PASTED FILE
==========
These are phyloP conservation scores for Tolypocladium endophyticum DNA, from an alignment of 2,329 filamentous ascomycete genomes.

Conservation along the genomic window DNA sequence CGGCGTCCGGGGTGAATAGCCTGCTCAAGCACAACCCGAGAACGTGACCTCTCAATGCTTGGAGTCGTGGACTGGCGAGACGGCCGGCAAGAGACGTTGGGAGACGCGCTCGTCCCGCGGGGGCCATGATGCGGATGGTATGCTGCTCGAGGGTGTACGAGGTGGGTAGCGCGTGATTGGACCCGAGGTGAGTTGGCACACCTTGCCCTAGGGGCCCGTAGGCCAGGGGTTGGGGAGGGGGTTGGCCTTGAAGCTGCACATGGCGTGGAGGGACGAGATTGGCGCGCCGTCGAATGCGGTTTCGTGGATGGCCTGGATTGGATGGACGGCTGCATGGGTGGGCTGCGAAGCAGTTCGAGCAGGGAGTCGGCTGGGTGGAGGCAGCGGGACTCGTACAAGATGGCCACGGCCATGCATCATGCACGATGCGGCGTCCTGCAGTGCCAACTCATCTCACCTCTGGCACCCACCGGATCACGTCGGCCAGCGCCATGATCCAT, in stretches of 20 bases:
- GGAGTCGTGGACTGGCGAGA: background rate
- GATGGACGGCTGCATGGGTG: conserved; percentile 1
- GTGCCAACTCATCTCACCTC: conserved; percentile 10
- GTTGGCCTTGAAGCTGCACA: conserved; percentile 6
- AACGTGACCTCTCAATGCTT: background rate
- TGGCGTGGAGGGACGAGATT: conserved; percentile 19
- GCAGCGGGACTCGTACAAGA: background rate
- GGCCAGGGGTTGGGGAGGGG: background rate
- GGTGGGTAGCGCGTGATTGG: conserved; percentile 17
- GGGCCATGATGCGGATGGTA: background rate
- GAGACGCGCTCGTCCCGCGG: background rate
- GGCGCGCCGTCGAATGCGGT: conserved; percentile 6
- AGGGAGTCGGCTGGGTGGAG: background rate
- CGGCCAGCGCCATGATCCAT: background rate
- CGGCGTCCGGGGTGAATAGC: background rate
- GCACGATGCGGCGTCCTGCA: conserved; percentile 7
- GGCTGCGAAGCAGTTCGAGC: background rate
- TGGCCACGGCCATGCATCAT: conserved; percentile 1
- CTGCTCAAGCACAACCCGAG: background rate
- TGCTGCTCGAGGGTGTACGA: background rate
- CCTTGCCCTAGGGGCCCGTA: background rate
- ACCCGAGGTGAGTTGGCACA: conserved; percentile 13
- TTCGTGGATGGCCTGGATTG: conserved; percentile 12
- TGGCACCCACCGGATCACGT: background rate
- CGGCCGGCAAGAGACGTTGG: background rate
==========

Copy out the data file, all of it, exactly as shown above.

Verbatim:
These are phyloP conservation scores for Tolypocladium endophyticum DNA, from an alignment of 2,329 filamentous ascomycete genomes.

Conservation along the genomic window DNA sequence CGGCGTCCGGGGTGAATAGCCTGCTCAAGCACAACCCGAGAACGTGACCTCTCAATGCTTGGAGTCGTGGACTGGCGAGACGGCCGGCAAGAGACGTTGGGAGACGCGCTCGTCCCGCGGGGGCCATGATGCGGATGGTATGCTGCTCGAGGGTGTACGAGGTGGGTAGCGCGTGATTGGACCCGAGGTGAGTTGGCACACCTTGCCCTAGGGGCCCGTAGGCCAGGGGTTGGGGAGGGGGTTGGCCTTGAAGCTGCACATGGCGTGGAGGGACGAGATTGGCGCGCCGTCGAATGCGGTTTCGTGGATGGCCTGGATTGGATGGACGGCTGCATGGGTGGGCTGCGAAGCAGTTCGAGCAGGGAGTCGGCTGGGTGGAGGCAGCGGGACTCGTACAAGATGGCCACGGCCATGCATCATGCACGATGCGGCGTCCTGCAGTGCCAACTCATCTCACCTCTGGCACCCACCGGATCACGTCGGCCAGCGCCATGATCCAT, in stretches of 20 bases:
- GGAGTCGTGGACTGGCGAGA: background rate
- GATGGACGGCTGCATGGGTG: conserved; percentile 1
- GTGCCAACTCATCTCACCTC: conserved; percentile 10
- GTTGGCCTTGAAGCTGCACA: conserved; percentile 6
- AACGTGACCTCTCAATGCTT: background rate
- TGGCGTGGAGGGACGAGATT: conserved; percentile 19
- GCAGCGGGACTCGTACAAGA: background rate
- GGCCAGGGGTTGGGGAGGGG: background rate
- GGTGGGTAGCGCGTGATTGG: conserved; percentile 17
- GGGCCATGATGCGGATGGTA: background rate
- GAGACGCGCTCGTCCCGCGG: background rate
- GGCGCGCCGTCGAATGCGGT: conserved; percentile 6
- AGGGAGTCGGCTGGGTGGAG: background rate
- CGGCCAGCGCCATGATCCAT: background rate
- CGGCGTCCGGGGTGAATAGC: background rate
- GCACGATGCGGCGTCCTGCA: conserved; percentile 7
- GGCTGCGAAGCAGTTCGAGC: background rate
- TGGCCACGGCCATGCATCAT: conserved; percentile 1
- CTGCTCAAGCACAACCCGAG: background rate
- TGCTGCTCGAGGGTGTACGA: background rate
- CCTTGCCCTAGGGGCCCGTA: background rate
- ACCCGAGGTGAGTTGGCACA: conserved; percentile 13
- TTCGTGGATGGCCTGGATTG: conserved; percentile 12
- TGGCACCCACCGGATCACGT: background rate
- CGGCCGGCAAGAGACGTTGG: background rate